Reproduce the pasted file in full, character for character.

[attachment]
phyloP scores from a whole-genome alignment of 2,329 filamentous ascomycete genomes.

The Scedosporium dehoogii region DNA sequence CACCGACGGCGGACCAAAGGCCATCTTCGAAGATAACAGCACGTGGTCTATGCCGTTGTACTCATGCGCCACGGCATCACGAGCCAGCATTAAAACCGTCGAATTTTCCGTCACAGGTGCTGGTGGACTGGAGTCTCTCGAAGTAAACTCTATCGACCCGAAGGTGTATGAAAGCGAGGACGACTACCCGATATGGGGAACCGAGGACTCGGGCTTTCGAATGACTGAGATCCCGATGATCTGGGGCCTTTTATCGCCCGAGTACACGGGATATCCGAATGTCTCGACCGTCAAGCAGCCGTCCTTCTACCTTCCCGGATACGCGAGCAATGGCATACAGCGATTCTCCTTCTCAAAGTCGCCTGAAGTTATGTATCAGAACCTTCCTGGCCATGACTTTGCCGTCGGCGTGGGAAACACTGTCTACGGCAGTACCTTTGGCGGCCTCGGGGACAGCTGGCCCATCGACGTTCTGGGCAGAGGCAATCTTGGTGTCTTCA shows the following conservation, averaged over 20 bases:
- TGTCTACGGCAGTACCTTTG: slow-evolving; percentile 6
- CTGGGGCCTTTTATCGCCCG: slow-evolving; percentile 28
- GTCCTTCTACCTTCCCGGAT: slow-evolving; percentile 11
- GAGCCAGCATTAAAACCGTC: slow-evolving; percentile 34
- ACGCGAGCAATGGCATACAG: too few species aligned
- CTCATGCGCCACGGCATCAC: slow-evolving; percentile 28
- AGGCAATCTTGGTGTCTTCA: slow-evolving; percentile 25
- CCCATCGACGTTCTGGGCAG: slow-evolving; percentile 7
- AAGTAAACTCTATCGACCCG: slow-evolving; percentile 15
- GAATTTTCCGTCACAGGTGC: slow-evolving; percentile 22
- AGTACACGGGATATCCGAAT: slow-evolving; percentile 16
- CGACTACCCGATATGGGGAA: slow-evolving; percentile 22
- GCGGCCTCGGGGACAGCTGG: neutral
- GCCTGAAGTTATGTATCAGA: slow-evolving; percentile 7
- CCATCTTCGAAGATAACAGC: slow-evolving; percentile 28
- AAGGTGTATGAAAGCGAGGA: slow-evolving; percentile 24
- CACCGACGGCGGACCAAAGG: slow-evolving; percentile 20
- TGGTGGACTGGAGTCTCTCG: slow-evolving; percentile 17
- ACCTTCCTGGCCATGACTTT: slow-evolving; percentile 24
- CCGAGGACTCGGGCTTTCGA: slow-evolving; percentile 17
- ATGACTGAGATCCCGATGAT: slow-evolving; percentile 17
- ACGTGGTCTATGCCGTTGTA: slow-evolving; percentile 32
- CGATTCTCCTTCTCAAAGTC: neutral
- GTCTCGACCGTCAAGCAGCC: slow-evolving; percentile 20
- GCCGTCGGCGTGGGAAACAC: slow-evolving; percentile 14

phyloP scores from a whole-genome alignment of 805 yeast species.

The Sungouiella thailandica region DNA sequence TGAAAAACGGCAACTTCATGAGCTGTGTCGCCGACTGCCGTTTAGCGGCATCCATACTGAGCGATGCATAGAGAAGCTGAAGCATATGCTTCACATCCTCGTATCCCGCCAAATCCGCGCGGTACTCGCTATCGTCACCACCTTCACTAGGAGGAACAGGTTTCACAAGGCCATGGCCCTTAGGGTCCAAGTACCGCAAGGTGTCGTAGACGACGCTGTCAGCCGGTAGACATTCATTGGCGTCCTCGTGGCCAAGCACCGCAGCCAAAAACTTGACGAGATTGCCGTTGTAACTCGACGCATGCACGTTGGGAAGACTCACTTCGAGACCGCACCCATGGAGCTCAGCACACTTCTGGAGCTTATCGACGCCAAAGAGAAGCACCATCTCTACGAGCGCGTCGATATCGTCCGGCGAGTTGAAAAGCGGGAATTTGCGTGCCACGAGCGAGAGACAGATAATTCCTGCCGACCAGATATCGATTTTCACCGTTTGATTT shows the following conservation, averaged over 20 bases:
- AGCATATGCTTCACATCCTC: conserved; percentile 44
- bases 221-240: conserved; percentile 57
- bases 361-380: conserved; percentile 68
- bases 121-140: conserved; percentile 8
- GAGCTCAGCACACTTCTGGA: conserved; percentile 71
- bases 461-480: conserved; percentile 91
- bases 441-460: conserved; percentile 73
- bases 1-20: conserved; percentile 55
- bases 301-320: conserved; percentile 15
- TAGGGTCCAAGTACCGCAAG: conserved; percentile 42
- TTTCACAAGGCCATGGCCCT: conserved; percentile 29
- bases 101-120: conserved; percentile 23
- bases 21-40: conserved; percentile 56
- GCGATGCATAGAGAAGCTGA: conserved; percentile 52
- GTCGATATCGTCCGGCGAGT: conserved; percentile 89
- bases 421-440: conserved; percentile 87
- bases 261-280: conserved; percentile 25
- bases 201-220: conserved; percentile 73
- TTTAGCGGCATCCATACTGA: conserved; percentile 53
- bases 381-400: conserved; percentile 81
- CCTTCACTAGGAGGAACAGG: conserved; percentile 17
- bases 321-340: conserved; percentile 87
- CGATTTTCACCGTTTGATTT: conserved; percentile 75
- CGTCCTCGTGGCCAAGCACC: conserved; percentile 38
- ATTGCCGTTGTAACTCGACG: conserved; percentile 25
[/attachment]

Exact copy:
phyloP scores from a whole-genome alignment of 2,329 filamentous ascomycete genomes.

The Scedosporium dehoogii region DNA sequence CACCGACGGCGGACCAAAGGCCATCTTCGAAGATAACAGCACGTGGTCTATGCCGTTGTACTCATGCGCCACGGCATCACGAGCCAGCATTAAAACCGTCGAATTTTCCGTCACAGGTGCTGGTGGACTGGAGTCTCTCGAAGTAAACTCTATCGACCCGAAGGTGTATGAAAGCGAGGACGACTACCCGATATGGGGAACCGAGGACTCGGGCTTTCGAATGACTGAGATCCCGATGATCTGGGGCCTTTTATCGCCCGAGTACACGGGATATCCGAATGTCTCGACCGTCAAGCAGCCGTCCTTCTACCTTCCCGGATACGCGAGCAATGGCATACAGCGATTCTCCTTCTCAAAGTCGCCTGAAGTTATGTATCAGAACCTTCCTGGCCATGACTTTGCCGTCGGCGTGGGAAACACTGTCTACGGCAGTACCTTTGGCGGCCTCGGGGACAGCTGGCCCATCGACGTTCTGGGCAGAGGCAATCTTGGTGTCTTCA shows the following conservation, averaged over 20 bases:
- TGTCTACGGCAGTACCTTTG: slow-evolving; percentile 6
- CTGGGGCCTTTTATCGCCCG: slow-evolving; percentile 28
- GTCCTTCTACCTTCCCGGAT: slow-evolving; percentile 11
- GAGCCAGCATTAAAACCGTC: slow-evolving; percentile 34
- ACGCGAGCAATGGCATACAG: too few species aligned
- CTCATGCGCCACGGCATCAC: slow-evolving; percentile 28
- AGGCAATCTTGGTGTCTTCA: slow-evolving; percentile 25
- CCCATCGACGTTCTGGGCAG: slow-evolving; percentile 7
- AAGTAAACTCTATCGACCCG: slow-evolving; percentile 15
- GAATTTTCCGTCACAGGTGC: slow-evolving; percentile 22
- AGTACACGGGATATCCGAAT: slow-evolving; percentile 16
- CGACTACCCGATATGGGGAA: slow-evolving; percentile 22
- GCGGCCTCGGGGACAGCTGG: neutral
- GCCTGAAGTTATGTATCAGA: slow-evolving; percentile 7
- CCATCTTCGAAGATAACAGC: slow-evolving; percentile 28
- AAGGTGTATGAAAGCGAGGA: slow-evolving; percentile 24
- CACCGACGGCGGACCAAAGG: slow-evolving; percentile 20
- TGGTGGACTGGAGTCTCTCG: slow-evolving; percentile 17
- ACCTTCCTGGCCATGACTTT: slow-evolving; percentile 24
- CCGAGGACTCGGGCTTTCGA: slow-evolving; percentile 17
- ATGACTGAGATCCCGATGAT: slow-evolving; percentile 17
- ACGTGGTCTATGCCGTTGTA: slow-evolving; percentile 32
- CGATTCTCCTTCTCAAAGTC: neutral
- GTCTCGACCGTCAAGCAGCC: slow-evolving; percentile 20
- GCCGTCGGCGTGGGAAACAC: slow-evolving; percentile 14

phyloP scores from a whole-genome alignment of 805 yeast species.

The Sungouiella thailandica region DNA sequence TGAAAAACGGCAACTTCATGAGCTGTGTCGCCGACTGCCGTTTAGCGGCATCCATACTGAGCGATGCATAGAGAAGCTGAAGCATATGCTTCACATCCTCGTATCCCGCCAAATCCGCGCGGTACTCGCTATCGTCACCACCTTCACTAGGAGGAACAGGTTTCACAAGGCCATGGCCCTTAGGGTCCAAGTACCGCAAGGTGTCGTAGACGACGCTGTCAGCCGGTAGACATTCATTGGCGTCCTCGTGGCCAAGCACCGCAGCCAAAAACTTGACGAGATTGCCGTTGTAACTCGACGCATGCACGTTGGGAAGACTCACTTCGAGACCGCACCCATGGAGCTCAGCACACTTCTGGAGCTTATCGACGCCAAAGAGAAGCACCATCTCTACGAGCGCGTCGATATCGTCCGGCGAGTTGAAAAGCGGGAATTTGCGTGCCACGAGCGAGAGACAGATAATTCCTGCCGACCAGATATCGATTTTCACCGTTTGATTT shows the following conservation, averaged over 20 bases:
- AGCATATGCTTCACATCCTC: conserved; percentile 44
- bases 221-240: conserved; percentile 57
- bases 361-380: conserved; percentile 68
- bases 121-140: conserved; percentile 8
- GAGCTCAGCACACTTCTGGA: conserved; percentile 71
- bases 461-480: conserved; percentile 91
- bases 441-460: conserved; percentile 73
- bases 1-20: conserved; percentile 55
- bases 301-320: conserved; percentile 15
- TAGGGTCCAAGTACCGCAAG: conserved; percentile 42
- TTTCACAAGGCCATGGCCCT: conserved; percentile 29
- bases 101-120: conserved; percentile 23
- bases 21-40: conserved; percentile 56
- GCGATGCATAGAGAAGCTGA: conserved; percentile 52
- GTCGATATCGTCCGGCGAGT: conserved; percentile 89
- bases 421-440: conserved; percentile 87
- bases 261-280: conserved; percentile 25
- bases 201-220: conserved; percentile 73
- TTTAGCGGCATCCATACTGA: conserved; percentile 53
- bases 381-400: conserved; percentile 81
- CCTTCACTAGGAGGAACAGG: conserved; percentile 17
- bases 321-340: conserved; percentile 87
- CGATTTTCACCGTTTGATTT: conserved; percentile 75
- CGTCCTCGTGGCCAAGCACC: conserved; percentile 38
- ATTGCCGTTGTAACTCGACG: conserved; percentile 25